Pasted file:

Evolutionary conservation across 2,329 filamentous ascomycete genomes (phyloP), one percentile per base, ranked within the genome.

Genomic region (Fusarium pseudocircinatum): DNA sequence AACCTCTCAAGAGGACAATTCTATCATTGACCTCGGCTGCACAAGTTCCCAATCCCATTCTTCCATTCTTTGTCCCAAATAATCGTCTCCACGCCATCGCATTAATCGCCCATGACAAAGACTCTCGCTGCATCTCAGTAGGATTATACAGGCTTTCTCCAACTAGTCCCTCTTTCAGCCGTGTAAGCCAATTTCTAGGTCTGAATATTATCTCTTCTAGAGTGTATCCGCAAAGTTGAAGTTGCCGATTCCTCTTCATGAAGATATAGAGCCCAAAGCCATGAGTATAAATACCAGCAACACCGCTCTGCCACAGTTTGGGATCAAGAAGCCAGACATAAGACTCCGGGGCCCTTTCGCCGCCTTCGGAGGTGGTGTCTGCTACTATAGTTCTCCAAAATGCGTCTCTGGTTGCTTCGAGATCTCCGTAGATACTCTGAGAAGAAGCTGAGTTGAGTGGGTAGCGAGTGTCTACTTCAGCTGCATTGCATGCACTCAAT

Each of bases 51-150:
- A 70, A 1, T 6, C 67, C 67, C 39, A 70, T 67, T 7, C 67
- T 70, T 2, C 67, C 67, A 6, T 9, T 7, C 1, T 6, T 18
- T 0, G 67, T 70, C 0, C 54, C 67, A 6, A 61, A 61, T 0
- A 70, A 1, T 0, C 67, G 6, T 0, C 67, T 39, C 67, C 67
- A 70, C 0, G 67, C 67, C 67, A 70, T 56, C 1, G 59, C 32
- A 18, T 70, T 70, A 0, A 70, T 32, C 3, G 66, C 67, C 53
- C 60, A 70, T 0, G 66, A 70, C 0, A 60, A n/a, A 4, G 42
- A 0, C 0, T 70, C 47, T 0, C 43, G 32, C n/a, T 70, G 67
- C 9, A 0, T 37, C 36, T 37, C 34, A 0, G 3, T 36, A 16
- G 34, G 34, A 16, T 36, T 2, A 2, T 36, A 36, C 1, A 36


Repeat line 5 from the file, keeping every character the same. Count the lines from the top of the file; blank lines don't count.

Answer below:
- T 70, T 2, C 67, C 67, A 6, T 9, T 7, C 1, T 6, T 18